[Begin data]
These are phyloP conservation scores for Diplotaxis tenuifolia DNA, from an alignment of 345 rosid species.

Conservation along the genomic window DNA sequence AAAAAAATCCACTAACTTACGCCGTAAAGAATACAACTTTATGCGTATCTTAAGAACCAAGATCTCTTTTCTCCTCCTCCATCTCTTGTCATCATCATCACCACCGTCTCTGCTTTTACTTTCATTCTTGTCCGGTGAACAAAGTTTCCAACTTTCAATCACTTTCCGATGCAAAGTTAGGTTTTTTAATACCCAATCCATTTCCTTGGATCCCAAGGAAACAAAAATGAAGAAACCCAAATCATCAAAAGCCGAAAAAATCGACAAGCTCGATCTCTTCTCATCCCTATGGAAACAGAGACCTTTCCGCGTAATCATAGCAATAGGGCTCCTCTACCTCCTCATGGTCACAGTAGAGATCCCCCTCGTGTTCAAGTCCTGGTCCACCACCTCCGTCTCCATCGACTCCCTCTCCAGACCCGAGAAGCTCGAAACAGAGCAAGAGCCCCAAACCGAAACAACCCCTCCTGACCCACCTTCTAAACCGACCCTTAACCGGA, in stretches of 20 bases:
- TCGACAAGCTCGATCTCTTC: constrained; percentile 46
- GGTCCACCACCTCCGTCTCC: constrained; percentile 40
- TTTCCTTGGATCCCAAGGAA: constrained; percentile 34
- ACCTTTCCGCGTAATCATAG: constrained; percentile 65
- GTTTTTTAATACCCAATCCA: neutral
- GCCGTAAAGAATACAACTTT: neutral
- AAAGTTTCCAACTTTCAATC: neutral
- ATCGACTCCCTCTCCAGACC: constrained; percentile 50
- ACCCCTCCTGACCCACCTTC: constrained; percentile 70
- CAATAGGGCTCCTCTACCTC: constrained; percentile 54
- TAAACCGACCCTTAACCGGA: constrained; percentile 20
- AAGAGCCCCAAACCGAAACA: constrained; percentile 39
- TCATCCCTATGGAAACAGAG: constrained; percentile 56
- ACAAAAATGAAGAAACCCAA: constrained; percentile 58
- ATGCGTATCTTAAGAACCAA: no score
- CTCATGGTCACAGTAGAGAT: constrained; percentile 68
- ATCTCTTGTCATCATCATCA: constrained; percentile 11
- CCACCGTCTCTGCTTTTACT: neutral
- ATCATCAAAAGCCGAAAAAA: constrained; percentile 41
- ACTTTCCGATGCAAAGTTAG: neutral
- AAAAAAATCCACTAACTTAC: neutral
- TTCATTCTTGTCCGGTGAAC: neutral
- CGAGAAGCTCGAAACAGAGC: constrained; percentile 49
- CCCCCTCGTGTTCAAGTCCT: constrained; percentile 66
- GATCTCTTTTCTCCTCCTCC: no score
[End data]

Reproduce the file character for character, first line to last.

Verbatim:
These are phyloP conservation scores for Diplotaxis tenuifolia DNA, from an alignment of 345 rosid species.

Conservation along the genomic window DNA sequence AAAAAAATCCACTAACTTACGCCGTAAAGAATACAACTTTATGCGTATCTTAAGAACCAAGATCTCTTTTCTCCTCCTCCATCTCTTGTCATCATCATCACCACCGTCTCTGCTTTTACTTTCATTCTTGTCCGGTGAACAAAGTTTCCAACTTTCAATCACTTTCCGATGCAAAGTTAGGTTTTTTAATACCCAATCCATTTCCTTGGATCCCAAGGAAACAAAAATGAAGAAACCCAAATCATCAAAAGCCGAAAAAATCGACAAGCTCGATCTCTTCTCATCCCTATGGAAACAGAGACCTTTCCGCGTAATCATAGCAATAGGGCTCCTCTACCTCCTCATGGTCACAGTAGAGATCCCCCTCGTGTTCAAGTCCTGGTCCACCACCTCCGTCTCCATCGACTCCCTCTCCAGACCCGAGAAGCTCGAAACAGAGCAAGAGCCCCAAACCGAAACAACCCCTCCTGACCCACCTTCTAAACCGACCCTTAACCGGA, in stretches of 20 bases:
- TCGACAAGCTCGATCTCTTC: constrained; percentile 46
- GGTCCACCACCTCCGTCTCC: constrained; percentile 40
- TTTCCTTGGATCCCAAGGAA: constrained; percentile 34
- ACCTTTCCGCGTAATCATAG: constrained; percentile 65
- GTTTTTTAATACCCAATCCA: neutral
- GCCGTAAAGAATACAACTTT: neutral
- AAAGTTTCCAACTTTCAATC: neutral
- ATCGACTCCCTCTCCAGACC: constrained; percentile 50
- ACCCCTCCTGACCCACCTTC: constrained; percentile 70
- CAATAGGGCTCCTCTACCTC: constrained; percentile 54
- TAAACCGACCCTTAACCGGA: constrained; percentile 20
- AAGAGCCCCAAACCGAAACA: constrained; percentile 39
- TCATCCCTATGGAAACAGAG: constrained; percentile 56
- ACAAAAATGAAGAAACCCAA: constrained; percentile 58
- ATGCGTATCTTAAGAACCAA: no score
- CTCATGGTCACAGTAGAGAT: constrained; percentile 68
- ATCTCTTGTCATCATCATCA: constrained; percentile 11
- CCACCGTCTCTGCTTTTACT: neutral
- ATCATCAAAAGCCGAAAAAA: constrained; percentile 41
- ACTTTCCGATGCAAAGTTAG: neutral
- AAAAAAATCCACTAACTTAC: neutral
- TTCATTCTTGTCCGGTGAAC: neutral
- CGAGAAGCTCGAAACAGAGC: constrained; percentile 49
- CCCCCTCGTGTTCAAGTCCT: constrained; percentile 66
- GATCTCTTTTCTCCTCCTCC: no score